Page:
Beaver Blotter: August 18, 2014

Wildlife conflicts on the rise in Banff

A long winter and poor berry crop are the likely contributing factors to a rise in wildlife conflict in Banff, the CBC reports. A wildlife ecologist noted that the number of conflicts has risen 33 per cent over recent years, though there have been no injuries. Learning to co-exist with wildlife is a must for Banff, as animals will be searching further than usual for food.

Animals in Victoria get a breath of fresh air

Pets suffering from smoke inhalation will be given special treatment by Victoria firefighters now that fire trucks are equipped with CPR devices designed for animals.

While pet owners may be able to rest easier knowing that Victoria’s bravest have life-saving tech for their furry family members, the Victoria fire chief asks residents to practice fire safety and get ‘rescue my pet’ stickers for their homes.

Are sea otters making a comeback?

After being hunted to extinction in BC by fur traders by the 19th century, a sea otter was seen frolicking in the waters of Cadboro Bay. A local woman caught the sea otter playing – rolling and diving – not far off the beach, and reported the exciting news with CHEK.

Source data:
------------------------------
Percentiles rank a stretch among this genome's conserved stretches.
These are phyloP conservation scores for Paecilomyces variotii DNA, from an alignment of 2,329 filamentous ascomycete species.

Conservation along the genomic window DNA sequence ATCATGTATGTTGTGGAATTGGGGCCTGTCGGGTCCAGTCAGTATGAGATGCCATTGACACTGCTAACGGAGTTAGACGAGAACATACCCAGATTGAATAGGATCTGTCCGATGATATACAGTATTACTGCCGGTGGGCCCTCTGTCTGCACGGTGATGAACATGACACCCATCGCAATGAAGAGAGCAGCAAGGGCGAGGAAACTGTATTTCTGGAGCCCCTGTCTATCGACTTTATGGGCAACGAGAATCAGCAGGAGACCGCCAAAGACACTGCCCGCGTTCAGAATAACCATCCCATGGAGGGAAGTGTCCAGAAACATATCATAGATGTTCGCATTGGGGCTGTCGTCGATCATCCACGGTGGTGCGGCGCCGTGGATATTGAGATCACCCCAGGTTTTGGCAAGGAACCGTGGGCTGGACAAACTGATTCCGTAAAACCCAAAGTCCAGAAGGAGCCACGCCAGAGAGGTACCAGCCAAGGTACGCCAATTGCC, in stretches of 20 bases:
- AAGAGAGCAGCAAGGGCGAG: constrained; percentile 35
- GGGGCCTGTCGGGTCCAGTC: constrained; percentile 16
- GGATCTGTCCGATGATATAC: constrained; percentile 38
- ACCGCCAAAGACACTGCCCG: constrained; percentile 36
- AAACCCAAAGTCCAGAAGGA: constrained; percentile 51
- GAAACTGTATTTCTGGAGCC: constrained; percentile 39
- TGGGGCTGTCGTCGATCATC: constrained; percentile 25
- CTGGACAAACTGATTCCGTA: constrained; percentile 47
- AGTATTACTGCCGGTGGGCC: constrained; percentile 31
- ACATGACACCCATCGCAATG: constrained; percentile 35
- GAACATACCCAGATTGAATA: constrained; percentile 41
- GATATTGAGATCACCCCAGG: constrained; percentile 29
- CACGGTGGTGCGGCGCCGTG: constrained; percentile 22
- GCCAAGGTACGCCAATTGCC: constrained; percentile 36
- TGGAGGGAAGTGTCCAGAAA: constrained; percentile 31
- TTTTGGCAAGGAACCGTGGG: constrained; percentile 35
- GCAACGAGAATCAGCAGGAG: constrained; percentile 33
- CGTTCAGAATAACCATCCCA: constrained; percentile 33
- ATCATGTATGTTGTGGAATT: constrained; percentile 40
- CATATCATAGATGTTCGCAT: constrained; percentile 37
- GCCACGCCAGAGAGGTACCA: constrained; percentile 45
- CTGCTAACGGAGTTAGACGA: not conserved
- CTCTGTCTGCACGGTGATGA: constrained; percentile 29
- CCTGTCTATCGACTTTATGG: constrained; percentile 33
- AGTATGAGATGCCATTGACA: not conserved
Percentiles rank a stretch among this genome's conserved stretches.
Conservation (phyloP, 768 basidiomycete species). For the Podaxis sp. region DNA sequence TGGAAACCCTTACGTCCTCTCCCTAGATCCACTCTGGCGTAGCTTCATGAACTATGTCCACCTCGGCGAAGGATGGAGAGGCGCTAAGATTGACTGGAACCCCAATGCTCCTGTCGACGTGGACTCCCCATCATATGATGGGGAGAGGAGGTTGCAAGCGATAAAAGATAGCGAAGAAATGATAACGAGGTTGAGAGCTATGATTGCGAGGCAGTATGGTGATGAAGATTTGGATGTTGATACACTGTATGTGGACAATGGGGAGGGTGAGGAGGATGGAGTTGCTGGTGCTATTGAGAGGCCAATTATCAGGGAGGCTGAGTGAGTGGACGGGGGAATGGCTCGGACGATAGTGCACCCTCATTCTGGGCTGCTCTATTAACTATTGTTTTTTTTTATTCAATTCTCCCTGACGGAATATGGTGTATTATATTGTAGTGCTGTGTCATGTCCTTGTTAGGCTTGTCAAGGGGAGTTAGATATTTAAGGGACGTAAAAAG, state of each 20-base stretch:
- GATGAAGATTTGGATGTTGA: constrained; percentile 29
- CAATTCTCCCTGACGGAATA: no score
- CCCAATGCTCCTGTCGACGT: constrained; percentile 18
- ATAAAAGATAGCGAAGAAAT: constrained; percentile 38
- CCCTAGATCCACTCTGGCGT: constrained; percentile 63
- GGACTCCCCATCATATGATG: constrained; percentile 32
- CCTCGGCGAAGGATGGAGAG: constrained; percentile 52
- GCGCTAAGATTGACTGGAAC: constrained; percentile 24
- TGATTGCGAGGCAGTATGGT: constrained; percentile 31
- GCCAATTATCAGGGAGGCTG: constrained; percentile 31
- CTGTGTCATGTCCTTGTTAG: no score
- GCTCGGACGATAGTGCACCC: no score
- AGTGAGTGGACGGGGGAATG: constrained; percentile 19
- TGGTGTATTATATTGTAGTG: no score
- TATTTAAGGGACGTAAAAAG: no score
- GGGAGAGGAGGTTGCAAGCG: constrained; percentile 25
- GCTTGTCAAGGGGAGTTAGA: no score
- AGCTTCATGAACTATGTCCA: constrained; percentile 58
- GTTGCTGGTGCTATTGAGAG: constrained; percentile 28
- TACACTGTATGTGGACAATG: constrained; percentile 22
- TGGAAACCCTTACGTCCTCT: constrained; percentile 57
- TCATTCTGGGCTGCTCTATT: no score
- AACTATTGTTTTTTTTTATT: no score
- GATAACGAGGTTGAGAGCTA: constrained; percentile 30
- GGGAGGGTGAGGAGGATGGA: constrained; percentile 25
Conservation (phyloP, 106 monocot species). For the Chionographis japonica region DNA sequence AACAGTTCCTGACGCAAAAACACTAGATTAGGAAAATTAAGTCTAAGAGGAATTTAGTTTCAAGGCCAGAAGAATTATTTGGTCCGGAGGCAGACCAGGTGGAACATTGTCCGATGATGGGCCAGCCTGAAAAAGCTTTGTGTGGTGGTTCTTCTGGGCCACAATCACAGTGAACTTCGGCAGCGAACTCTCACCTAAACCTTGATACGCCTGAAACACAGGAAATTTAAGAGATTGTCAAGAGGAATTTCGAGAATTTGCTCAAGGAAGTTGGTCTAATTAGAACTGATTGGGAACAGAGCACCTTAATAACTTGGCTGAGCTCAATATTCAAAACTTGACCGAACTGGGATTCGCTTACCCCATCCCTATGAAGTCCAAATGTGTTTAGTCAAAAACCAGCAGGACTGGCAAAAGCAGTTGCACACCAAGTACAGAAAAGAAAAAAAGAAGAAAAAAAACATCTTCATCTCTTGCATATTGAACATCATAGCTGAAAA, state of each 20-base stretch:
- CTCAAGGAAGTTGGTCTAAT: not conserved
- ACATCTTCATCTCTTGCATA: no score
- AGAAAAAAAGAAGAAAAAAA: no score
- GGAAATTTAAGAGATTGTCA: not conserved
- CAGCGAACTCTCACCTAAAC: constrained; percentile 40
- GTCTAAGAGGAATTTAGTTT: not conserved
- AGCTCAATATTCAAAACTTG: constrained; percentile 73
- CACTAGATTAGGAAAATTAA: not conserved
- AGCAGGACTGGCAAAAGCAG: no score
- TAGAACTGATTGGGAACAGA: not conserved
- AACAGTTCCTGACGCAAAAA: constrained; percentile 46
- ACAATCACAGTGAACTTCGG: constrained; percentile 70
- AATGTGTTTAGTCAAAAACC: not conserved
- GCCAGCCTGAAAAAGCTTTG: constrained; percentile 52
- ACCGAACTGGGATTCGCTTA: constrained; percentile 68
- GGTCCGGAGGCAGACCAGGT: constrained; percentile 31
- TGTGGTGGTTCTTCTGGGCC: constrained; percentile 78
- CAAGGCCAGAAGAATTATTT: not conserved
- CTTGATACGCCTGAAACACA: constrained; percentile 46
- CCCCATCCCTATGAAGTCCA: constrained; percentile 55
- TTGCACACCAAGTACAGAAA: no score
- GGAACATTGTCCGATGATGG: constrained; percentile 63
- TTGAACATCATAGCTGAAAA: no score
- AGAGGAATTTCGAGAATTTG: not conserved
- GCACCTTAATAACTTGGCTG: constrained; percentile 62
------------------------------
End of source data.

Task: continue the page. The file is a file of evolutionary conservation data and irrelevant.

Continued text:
Media handles coyote increase responsibly

When young coyotes begin dispersing in late summer, we usually see a string of horror-filled headlines. But not in Edmonton. The journalists in the Alberta city are being responsible and offering good tips on hazing, not feeding and understanding the importance and elegance of the wild canids.


August 12: Unintended trap mauls baby skunk

August 13: Wolverine protection may be withdrawn: climate change science is ‘ambigious’

August 14: GRAPHIC CONTENT: Animals must be removed from Quebec fur farm today!

August 15: Is ‘forgive and forget’ the new enforcement policy in Quebec?

Defender Radio Episode 143: Algonquin coywolf goes home

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Established in 1953, The Fur-Bearers is a charitable, non-partisan organization whose goals are to end the commercial fur trade and promote solutions for wildlife coexistence in communities. Your donation is tax-deductible. Charitable registration number: 130006125RR0002

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